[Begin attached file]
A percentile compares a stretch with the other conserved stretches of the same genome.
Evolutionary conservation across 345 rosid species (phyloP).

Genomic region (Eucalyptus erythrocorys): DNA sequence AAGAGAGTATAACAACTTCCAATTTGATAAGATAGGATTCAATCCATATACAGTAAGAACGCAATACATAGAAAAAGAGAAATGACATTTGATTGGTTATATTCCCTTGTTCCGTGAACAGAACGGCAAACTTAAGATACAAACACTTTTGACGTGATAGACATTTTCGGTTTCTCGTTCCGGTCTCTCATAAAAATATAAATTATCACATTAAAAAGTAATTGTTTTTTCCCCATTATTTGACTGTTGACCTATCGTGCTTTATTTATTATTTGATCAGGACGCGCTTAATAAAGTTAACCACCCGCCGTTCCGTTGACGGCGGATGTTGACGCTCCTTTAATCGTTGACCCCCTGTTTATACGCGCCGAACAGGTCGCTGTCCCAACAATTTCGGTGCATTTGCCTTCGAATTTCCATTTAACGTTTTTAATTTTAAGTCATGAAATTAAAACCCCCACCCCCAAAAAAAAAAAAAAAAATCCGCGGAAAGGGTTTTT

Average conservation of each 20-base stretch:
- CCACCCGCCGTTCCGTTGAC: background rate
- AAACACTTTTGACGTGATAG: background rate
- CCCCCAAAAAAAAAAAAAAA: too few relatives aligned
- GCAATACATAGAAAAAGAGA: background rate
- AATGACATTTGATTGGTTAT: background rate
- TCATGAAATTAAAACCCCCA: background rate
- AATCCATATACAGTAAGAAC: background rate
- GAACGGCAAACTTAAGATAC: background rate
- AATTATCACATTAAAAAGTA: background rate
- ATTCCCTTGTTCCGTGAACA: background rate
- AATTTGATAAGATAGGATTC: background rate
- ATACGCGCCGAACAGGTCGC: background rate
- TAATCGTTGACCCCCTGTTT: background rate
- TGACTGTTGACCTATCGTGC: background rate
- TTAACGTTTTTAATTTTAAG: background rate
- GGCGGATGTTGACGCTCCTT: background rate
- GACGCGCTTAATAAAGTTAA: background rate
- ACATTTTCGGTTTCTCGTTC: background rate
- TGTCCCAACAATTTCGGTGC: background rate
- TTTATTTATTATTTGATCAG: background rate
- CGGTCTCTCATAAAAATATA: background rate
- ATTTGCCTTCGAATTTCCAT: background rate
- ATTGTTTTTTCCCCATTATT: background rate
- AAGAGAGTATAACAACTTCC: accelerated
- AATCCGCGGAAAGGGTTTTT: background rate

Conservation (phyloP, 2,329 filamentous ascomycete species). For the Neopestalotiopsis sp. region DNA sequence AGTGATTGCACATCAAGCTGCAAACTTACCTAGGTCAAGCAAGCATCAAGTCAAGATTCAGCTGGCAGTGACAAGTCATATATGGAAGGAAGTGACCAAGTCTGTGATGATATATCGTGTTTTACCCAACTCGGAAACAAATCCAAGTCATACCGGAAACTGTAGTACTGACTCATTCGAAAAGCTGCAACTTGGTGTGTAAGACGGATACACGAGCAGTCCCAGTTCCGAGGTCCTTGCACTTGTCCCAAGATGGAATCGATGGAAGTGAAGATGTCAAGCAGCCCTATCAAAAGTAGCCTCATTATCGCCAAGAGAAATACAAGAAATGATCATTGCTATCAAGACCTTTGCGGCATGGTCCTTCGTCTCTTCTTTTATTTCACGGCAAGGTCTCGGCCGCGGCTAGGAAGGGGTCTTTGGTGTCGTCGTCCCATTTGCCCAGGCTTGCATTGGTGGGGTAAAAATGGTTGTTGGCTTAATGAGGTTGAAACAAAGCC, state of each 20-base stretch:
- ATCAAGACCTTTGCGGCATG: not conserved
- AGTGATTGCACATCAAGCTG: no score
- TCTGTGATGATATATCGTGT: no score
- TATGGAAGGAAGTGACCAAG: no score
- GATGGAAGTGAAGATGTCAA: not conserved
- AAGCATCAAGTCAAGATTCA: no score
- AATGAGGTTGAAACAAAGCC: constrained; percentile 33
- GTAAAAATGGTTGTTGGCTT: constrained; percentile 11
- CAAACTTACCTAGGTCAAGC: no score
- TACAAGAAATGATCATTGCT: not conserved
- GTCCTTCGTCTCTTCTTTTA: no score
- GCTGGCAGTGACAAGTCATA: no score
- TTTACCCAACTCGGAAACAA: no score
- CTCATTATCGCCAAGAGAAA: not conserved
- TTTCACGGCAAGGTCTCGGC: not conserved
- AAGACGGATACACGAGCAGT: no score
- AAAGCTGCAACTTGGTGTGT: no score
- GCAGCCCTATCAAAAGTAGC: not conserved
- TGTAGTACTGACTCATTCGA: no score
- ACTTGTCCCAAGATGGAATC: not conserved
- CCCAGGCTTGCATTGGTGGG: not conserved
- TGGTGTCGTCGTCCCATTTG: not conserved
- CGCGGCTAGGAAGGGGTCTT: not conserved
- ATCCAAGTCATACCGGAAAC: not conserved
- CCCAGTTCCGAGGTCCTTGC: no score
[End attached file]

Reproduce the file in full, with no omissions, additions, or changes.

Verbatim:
A percentile compares a stretch with the other conserved stretches of the same genome.
Evolutionary conservation across 345 rosid species (phyloP).

Genomic region (Eucalyptus erythrocorys): DNA sequence AAGAGAGTATAACAACTTCCAATTTGATAAGATAGGATTCAATCCATATACAGTAAGAACGCAATACATAGAAAAAGAGAAATGACATTTGATTGGTTATATTCCCTTGTTCCGTGAACAGAACGGCAAACTTAAGATACAAACACTTTTGACGTGATAGACATTTTCGGTTTCTCGTTCCGGTCTCTCATAAAAATATAAATTATCACATTAAAAAGTAATTGTTTTTTCCCCATTATTTGACTGTTGACCTATCGTGCTTTATTTATTATTTGATCAGGACGCGCTTAATAAAGTTAACCACCCGCCGTTCCGTTGACGGCGGATGTTGACGCTCCTTTAATCGTTGACCCCCTGTTTATACGCGCCGAACAGGTCGCTGTCCCAACAATTTCGGTGCATTTGCCTTCGAATTTCCATTTAACGTTTTTAATTTTAAGTCATGAAATTAAAACCCCCACCCCCAAAAAAAAAAAAAAAAATCCGCGGAAAGGGTTTTT

Average conservation of each 20-base stretch:
- CCACCCGCCGTTCCGTTGAC: background rate
- AAACACTTTTGACGTGATAG: background rate
- CCCCCAAAAAAAAAAAAAAA: too few relatives aligned
- GCAATACATAGAAAAAGAGA: background rate
- AATGACATTTGATTGGTTAT: background rate
- TCATGAAATTAAAACCCCCA: background rate
- AATCCATATACAGTAAGAAC: background rate
- GAACGGCAAACTTAAGATAC: background rate
- AATTATCACATTAAAAAGTA: background rate
- ATTCCCTTGTTCCGTGAACA: background rate
- AATTTGATAAGATAGGATTC: background rate
- ATACGCGCCGAACAGGTCGC: background rate
- TAATCGTTGACCCCCTGTTT: background rate
- TGACTGTTGACCTATCGTGC: background rate
- TTAACGTTTTTAATTTTAAG: background rate
- GGCGGATGTTGACGCTCCTT: background rate
- GACGCGCTTAATAAAGTTAA: background rate
- ACATTTTCGGTTTCTCGTTC: background rate
- TGTCCCAACAATTTCGGTGC: background rate
- TTTATTTATTATTTGATCAG: background rate
- CGGTCTCTCATAAAAATATA: background rate
- ATTTGCCTTCGAATTTCCAT: background rate
- ATTGTTTTTTCCCCATTATT: background rate
- AAGAGAGTATAACAACTTCC: accelerated
- AATCCGCGGAAAGGGTTTTT: background rate

Conservation (phyloP, 2,329 filamentous ascomycete species). For the Neopestalotiopsis sp. region DNA sequence AGTGATTGCACATCAAGCTGCAAACTTACCTAGGTCAAGCAAGCATCAAGTCAAGATTCAGCTGGCAGTGACAAGTCATATATGGAAGGAAGTGACCAAGTCTGTGATGATATATCGTGTTTTACCCAACTCGGAAACAAATCCAAGTCATACCGGAAACTGTAGTACTGACTCATTCGAAAAGCTGCAACTTGGTGTGTAAGACGGATACACGAGCAGTCCCAGTTCCGAGGTCCTTGCACTTGTCCCAAGATGGAATCGATGGAAGTGAAGATGTCAAGCAGCCCTATCAAAAGTAGCCTCATTATCGCCAAGAGAAATACAAGAAATGATCATTGCTATCAAGACCTTTGCGGCATGGTCCTTCGTCTCTTCTTTTATTTCACGGCAAGGTCTCGGCCGCGGCTAGGAAGGGGTCTTTGGTGTCGTCGTCCCATTTGCCCAGGCTTGCATTGGTGGGGTAAAAATGGTTGTTGGCTTAATGAGGTTGAAACAAAGCC, state of each 20-base stretch:
- ATCAAGACCTTTGCGGCATG: not conserved
- AGTGATTGCACATCAAGCTG: no score
- TCTGTGATGATATATCGTGT: no score
- TATGGAAGGAAGTGACCAAG: no score
- GATGGAAGTGAAGATGTCAA: not conserved
- AAGCATCAAGTCAAGATTCA: no score
- AATGAGGTTGAAACAAAGCC: constrained; percentile 33
- GTAAAAATGGTTGTTGGCTT: constrained; percentile 11
- CAAACTTACCTAGGTCAAGC: no score
- TACAAGAAATGATCATTGCT: not conserved
- GTCCTTCGTCTCTTCTTTTA: no score
- GCTGGCAGTGACAAGTCATA: no score
- TTTACCCAACTCGGAAACAA: no score
- CTCATTATCGCCAAGAGAAA: not conserved
- TTTCACGGCAAGGTCTCGGC: not conserved
- AAGACGGATACACGAGCAGT: no score
- AAAGCTGCAACTTGGTGTGT: no score
- GCAGCCCTATCAAAAGTAGC: not conserved
- TGTAGTACTGACTCATTCGA: no score
- ACTTGTCCCAAGATGGAATC: not conserved
- CCCAGGCTTGCATTGGTGGG: not conserved
- TGGTGTCGTCGTCCCATTTG: not conserved
- CGCGGCTAGGAAGGGGTCTT: not conserved
- ATCCAAGTCATACCGGAAAC: not conserved
- CCCAGTTCCGAGGTCCTTGC: no score